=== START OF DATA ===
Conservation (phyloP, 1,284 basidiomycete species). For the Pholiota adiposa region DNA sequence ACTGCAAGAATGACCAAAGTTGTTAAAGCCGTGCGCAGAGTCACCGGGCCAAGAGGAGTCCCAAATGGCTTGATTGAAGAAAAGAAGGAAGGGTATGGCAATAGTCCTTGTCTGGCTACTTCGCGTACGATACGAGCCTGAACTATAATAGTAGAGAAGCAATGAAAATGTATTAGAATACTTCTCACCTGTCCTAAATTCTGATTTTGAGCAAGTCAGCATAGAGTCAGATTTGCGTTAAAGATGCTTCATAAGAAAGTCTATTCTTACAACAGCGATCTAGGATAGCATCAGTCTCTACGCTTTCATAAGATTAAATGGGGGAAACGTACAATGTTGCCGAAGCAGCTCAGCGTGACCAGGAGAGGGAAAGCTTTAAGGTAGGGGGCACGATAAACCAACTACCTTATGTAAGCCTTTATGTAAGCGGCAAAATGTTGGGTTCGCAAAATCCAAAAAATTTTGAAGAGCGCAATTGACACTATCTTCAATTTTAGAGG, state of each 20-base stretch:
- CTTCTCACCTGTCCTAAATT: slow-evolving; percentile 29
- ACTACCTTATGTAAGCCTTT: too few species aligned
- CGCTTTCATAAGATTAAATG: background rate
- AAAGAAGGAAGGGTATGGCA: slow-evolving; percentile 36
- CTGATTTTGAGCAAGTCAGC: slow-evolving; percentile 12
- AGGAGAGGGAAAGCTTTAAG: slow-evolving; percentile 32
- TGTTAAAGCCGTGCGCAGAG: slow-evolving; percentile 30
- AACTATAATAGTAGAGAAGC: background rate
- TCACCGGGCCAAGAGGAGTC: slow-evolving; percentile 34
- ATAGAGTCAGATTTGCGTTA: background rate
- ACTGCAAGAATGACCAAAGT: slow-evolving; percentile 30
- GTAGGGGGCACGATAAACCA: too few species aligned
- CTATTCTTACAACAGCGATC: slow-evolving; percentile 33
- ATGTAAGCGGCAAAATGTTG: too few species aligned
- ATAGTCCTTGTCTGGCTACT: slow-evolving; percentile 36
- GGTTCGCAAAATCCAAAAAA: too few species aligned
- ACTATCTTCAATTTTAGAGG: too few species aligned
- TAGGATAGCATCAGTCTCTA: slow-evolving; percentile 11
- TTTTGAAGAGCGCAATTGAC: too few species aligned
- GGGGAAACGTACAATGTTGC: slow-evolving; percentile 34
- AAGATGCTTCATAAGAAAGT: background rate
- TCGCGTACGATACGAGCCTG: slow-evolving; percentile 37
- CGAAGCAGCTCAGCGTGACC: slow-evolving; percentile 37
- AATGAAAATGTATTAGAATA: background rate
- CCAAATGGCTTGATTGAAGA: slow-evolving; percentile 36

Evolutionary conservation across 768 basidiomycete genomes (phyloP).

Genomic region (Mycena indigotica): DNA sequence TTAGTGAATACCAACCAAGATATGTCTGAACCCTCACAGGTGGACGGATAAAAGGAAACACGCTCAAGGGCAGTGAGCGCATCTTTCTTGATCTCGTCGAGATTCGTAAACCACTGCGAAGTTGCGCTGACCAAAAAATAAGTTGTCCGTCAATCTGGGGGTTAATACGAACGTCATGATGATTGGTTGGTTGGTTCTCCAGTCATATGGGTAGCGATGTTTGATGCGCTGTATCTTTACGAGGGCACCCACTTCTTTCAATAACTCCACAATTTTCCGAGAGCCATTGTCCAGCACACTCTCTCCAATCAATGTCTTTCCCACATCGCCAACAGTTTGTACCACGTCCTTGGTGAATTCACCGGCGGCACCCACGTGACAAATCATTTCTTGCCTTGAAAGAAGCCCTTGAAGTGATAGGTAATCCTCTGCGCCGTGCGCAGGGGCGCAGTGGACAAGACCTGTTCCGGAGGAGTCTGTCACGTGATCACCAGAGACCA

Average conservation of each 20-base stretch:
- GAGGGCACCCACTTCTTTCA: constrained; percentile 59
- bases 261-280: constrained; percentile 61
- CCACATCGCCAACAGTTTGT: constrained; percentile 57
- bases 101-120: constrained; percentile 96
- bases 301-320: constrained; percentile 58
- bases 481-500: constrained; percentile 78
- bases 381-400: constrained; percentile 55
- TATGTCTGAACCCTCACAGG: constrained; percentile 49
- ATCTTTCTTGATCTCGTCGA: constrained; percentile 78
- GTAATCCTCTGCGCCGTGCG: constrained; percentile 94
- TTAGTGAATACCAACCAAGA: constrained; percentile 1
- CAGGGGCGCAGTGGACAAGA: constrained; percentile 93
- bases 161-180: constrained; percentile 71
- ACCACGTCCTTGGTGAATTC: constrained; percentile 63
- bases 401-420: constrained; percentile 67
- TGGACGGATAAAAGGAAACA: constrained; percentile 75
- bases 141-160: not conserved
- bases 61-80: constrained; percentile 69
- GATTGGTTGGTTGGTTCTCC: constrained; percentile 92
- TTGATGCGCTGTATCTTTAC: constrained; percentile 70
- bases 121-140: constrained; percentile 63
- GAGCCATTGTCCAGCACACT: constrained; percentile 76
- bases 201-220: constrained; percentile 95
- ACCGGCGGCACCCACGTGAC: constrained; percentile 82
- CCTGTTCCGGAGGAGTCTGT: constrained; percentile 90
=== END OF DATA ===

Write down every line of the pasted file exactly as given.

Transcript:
Conservation (phyloP, 1,284 basidiomycete species). For the Pholiota adiposa region DNA sequence ACTGCAAGAATGACCAAAGTTGTTAAAGCCGTGCGCAGAGTCACCGGGCCAAGAGGAGTCCCAAATGGCTTGATTGAAGAAAAGAAGGAAGGGTATGGCAATAGTCCTTGTCTGGCTACTTCGCGTACGATACGAGCCTGAACTATAATAGTAGAGAAGCAATGAAAATGTATTAGAATACTTCTCACCTGTCCTAAATTCTGATTTTGAGCAAGTCAGCATAGAGTCAGATTTGCGTTAAAGATGCTTCATAAGAAAGTCTATTCTTACAACAGCGATCTAGGATAGCATCAGTCTCTACGCTTTCATAAGATTAAATGGGGGAAACGTACAATGTTGCCGAAGCAGCTCAGCGTGACCAGGAGAGGGAAAGCTTTAAGGTAGGGGGCACGATAAACCAACTACCTTATGTAAGCCTTTATGTAAGCGGCAAAATGTTGGGTTCGCAAAATCCAAAAAATTTTGAAGAGCGCAATTGACACTATCTTCAATTTTAGAGG, state of each 20-base stretch:
- CTTCTCACCTGTCCTAAATT: slow-evolving; percentile 29
- ACTACCTTATGTAAGCCTTT: too few species aligned
- CGCTTTCATAAGATTAAATG: background rate
- AAAGAAGGAAGGGTATGGCA: slow-evolving; percentile 36
- CTGATTTTGAGCAAGTCAGC: slow-evolving; percentile 12
- AGGAGAGGGAAAGCTTTAAG: slow-evolving; percentile 32
- TGTTAAAGCCGTGCGCAGAG: slow-evolving; percentile 30
- AACTATAATAGTAGAGAAGC: background rate
- TCACCGGGCCAAGAGGAGTC: slow-evolving; percentile 34
- ATAGAGTCAGATTTGCGTTA: background rate
- ACTGCAAGAATGACCAAAGT: slow-evolving; percentile 30
- GTAGGGGGCACGATAAACCA: too few species aligned
- CTATTCTTACAACAGCGATC: slow-evolving; percentile 33
- ATGTAAGCGGCAAAATGTTG: too few species aligned
- ATAGTCCTTGTCTGGCTACT: slow-evolving; percentile 36
- GGTTCGCAAAATCCAAAAAA: too few species aligned
- ACTATCTTCAATTTTAGAGG: too few species aligned
- TAGGATAGCATCAGTCTCTA: slow-evolving; percentile 11
- TTTTGAAGAGCGCAATTGAC: too few species aligned
- GGGGAAACGTACAATGTTGC: slow-evolving; percentile 34
- AAGATGCTTCATAAGAAAGT: background rate
- TCGCGTACGATACGAGCCTG: slow-evolving; percentile 37
- CGAAGCAGCTCAGCGTGACC: slow-evolving; percentile 37
- AATGAAAATGTATTAGAATA: background rate
- CCAAATGGCTTGATTGAAGA: slow-evolving; percentile 36

Evolutionary conservation across 768 basidiomycete genomes (phyloP).

Genomic region (Mycena indigotica): DNA sequence TTAGTGAATACCAACCAAGATATGTCTGAACCCTCACAGGTGGACGGATAAAAGGAAACACGCTCAAGGGCAGTGAGCGCATCTTTCTTGATCTCGTCGAGATTCGTAAACCACTGCGAAGTTGCGCTGACCAAAAAATAAGTTGTCCGTCAATCTGGGGGTTAATACGAACGTCATGATGATTGGTTGGTTGGTTCTCCAGTCATATGGGTAGCGATGTTTGATGCGCTGTATCTTTACGAGGGCACCCACTTCTTTCAATAACTCCACAATTTTCCGAGAGCCATTGTCCAGCACACTCTCTCCAATCAATGTCTTTCCCACATCGCCAACAGTTTGTACCACGTCCTTGGTGAATTCACCGGCGGCACCCACGTGACAAATCATTTCTTGCCTTGAAAGAAGCCCTTGAAGTGATAGGTAATCCTCTGCGCCGTGCGCAGGGGCGCAGTGGACAAGACCTGTTCCGGAGGAGTCTGTCACGTGATCACCAGAGACCA

Average conservation of each 20-base stretch:
- GAGGGCACCCACTTCTTTCA: constrained; percentile 59
- bases 261-280: constrained; percentile 61
- CCACATCGCCAACAGTTTGT: constrained; percentile 57
- bases 101-120: constrained; percentile 96
- bases 301-320: constrained; percentile 58
- bases 481-500: constrained; percentile 78
- bases 381-400: constrained; percentile 55
- TATGTCTGAACCCTCACAGG: constrained; percentile 49
- ATCTTTCTTGATCTCGTCGA: constrained; percentile 78
- GTAATCCTCTGCGCCGTGCG: constrained; percentile 94
- TTAGTGAATACCAACCAAGA: constrained; percentile 1
- CAGGGGCGCAGTGGACAAGA: constrained; percentile 93
- bases 161-180: constrained; percentile 71
- ACCACGTCCTTGGTGAATTC: constrained; percentile 63
- bases 401-420: constrained; percentile 67
- TGGACGGATAAAAGGAAACA: constrained; percentile 75
- bases 141-160: not conserved
- bases 61-80: constrained; percentile 69
- GATTGGTTGGTTGGTTCTCC: constrained; percentile 92
- TTGATGCGCTGTATCTTTAC: constrained; percentile 70
- bases 121-140: constrained; percentile 63
- GAGCCATTGTCCAGCACACT: constrained; percentile 76
- bases 201-220: constrained; percentile 95
- ACCGGCGGCACCCACGTGAC: constrained; percentile 82
- CCTGTTCCGGAGGAGTCTGT: constrained; percentile 90